Finally into the valley following the Allt Na Lairige More and Allt Nathrach rivers which with the persistent rain tumbled their way down either side of the watershed.



If you like valley walking this is the route for you. For me it seemed to go on for ever. The track by now never remaining flat enough for any period of time to persuade me it was safe to spend my time looking up, as opposed to watching my step.




As Wainwright once said. Walking safely is easy. Just put one foot in front of the other and watch where you put them. Quite. But frustrating with the sides of the valley looming all around, their tops hidden in low cloud. Finally a cheeky descent through woodland spat us out onto the edge of Kinlochleven.

A bustling town. According to Wikipedia ("a major mountain activity centre, known as the Ice Factor ..........the village is now visited by over 100,000 visitors per year and has become one of the top 5 visitor attractions in the Highlands of Scotland")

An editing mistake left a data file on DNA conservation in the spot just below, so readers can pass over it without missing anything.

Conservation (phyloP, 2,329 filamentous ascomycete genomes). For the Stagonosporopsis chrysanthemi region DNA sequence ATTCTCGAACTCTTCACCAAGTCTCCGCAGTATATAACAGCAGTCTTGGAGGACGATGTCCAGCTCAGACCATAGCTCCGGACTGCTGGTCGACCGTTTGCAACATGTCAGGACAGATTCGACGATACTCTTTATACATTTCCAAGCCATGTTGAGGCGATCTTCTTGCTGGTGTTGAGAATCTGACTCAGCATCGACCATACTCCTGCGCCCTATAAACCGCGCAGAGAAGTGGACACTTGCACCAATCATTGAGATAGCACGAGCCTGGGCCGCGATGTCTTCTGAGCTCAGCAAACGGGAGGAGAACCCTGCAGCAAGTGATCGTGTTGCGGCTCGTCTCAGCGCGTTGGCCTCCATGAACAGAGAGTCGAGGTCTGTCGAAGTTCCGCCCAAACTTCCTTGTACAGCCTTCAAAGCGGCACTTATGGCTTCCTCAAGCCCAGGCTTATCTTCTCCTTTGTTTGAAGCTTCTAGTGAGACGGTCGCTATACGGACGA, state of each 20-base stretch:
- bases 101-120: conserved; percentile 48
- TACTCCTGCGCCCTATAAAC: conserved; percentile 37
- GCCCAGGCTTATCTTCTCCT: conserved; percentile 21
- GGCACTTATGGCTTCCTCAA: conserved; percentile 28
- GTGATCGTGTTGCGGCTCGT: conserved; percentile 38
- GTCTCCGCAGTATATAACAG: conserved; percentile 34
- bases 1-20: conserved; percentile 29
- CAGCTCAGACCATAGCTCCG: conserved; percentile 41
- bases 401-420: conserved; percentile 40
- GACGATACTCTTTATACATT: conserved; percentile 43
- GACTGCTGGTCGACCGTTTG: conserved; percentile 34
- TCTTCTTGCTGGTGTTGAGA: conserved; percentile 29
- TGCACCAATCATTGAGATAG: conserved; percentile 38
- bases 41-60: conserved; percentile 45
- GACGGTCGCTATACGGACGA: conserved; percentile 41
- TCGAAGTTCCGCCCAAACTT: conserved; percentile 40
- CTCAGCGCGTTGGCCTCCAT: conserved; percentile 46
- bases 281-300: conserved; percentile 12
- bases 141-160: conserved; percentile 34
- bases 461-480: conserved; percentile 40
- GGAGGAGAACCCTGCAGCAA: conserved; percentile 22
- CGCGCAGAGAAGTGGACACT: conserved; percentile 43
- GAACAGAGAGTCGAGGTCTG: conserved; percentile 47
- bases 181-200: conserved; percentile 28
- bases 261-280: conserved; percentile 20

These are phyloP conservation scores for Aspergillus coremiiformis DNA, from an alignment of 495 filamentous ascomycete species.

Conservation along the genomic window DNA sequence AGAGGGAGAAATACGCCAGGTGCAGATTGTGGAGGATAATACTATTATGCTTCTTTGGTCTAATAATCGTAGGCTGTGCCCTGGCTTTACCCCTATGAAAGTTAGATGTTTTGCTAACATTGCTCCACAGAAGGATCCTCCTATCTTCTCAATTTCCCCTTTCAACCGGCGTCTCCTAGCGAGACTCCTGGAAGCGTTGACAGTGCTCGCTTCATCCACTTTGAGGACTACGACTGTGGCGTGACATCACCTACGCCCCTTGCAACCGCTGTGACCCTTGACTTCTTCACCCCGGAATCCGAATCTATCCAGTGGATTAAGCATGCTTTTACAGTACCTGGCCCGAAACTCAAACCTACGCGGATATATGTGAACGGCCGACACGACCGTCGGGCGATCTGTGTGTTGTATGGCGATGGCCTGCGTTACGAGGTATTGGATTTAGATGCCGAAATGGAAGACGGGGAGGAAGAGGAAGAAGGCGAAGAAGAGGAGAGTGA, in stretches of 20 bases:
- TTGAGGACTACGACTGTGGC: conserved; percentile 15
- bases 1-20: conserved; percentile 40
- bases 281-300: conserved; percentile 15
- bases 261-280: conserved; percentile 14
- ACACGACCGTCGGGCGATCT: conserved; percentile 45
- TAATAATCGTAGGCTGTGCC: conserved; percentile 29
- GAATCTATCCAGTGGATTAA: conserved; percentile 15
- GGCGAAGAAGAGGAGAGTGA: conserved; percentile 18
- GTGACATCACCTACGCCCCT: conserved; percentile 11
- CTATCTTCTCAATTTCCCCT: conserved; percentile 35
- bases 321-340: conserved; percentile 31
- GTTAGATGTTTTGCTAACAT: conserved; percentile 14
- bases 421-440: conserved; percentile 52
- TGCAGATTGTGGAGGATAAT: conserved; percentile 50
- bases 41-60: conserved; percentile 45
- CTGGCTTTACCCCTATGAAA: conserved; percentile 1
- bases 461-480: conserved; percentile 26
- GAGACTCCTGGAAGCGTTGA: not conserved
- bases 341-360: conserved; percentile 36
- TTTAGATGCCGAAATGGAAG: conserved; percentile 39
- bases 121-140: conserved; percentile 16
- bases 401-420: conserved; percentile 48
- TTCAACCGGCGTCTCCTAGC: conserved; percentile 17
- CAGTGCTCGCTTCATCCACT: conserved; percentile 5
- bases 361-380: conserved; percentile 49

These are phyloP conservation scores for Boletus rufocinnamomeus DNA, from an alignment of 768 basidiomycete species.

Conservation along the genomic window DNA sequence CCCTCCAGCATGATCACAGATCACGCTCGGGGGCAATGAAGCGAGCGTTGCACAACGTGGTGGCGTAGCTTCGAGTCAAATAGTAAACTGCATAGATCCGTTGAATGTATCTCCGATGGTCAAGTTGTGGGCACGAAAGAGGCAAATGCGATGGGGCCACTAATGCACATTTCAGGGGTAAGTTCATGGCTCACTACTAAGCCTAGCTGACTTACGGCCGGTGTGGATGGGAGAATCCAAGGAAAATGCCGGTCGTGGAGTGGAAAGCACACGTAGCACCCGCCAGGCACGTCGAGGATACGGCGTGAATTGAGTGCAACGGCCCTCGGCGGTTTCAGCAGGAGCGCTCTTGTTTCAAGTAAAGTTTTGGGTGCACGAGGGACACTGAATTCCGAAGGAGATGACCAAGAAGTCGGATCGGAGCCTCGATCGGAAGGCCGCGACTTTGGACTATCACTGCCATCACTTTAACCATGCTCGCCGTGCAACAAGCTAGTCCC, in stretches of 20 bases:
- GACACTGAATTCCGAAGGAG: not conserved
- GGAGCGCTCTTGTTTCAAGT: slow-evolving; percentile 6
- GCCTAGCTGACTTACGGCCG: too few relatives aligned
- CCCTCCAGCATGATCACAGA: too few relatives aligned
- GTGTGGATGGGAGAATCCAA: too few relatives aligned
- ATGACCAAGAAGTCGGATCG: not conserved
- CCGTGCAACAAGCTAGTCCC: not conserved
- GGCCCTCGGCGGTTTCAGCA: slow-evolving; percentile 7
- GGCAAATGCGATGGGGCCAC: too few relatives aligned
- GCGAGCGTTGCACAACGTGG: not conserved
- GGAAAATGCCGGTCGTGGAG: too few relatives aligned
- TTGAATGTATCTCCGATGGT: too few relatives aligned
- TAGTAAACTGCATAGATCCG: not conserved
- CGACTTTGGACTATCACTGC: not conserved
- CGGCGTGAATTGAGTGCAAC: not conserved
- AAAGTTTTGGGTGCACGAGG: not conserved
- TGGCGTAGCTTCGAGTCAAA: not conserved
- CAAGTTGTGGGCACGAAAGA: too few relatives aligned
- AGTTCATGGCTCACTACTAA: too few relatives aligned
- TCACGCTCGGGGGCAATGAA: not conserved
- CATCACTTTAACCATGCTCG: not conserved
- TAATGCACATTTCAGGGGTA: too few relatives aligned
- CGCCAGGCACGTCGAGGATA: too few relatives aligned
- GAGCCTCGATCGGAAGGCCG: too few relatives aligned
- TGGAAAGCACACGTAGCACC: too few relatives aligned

Well perhaps it is normally. But on this wet Saturday afternoon the place seemed deserted, with maybe one or two cars on the road as we walked into the centre. Checking the first bus stop timetable we came across, whilst debating a coffee stop, or walking through to the other side of the town, the Fort William bus appeared, and the chance of escape from this (ahem) bustling metropolis was quickly agreed.


After the basic amenities of Glen Nevis hostel, a hot shower and the fleshpots of Glen Coe were eagerly anticipated for a Saturday night on the town. And if you've ever visited Glen Coe you'll know what a contrast that was to be. The local Spar shop, a necessary visit due to SYHA lack of lunchtime fare, was the main centre of attraction on a wet Saturday afternoon.

On this particular day the impact of the Highland Clearances seemed to be plain to see all around, although the modern day migration of youth to the bright lights of bigger centres of population has probably more to do with the general scarcity of population. The general emptiness of the landscape reflected within the mulling quiet of Glen Coe. But still, what an exceptional landscape all around, even with the claggy weather.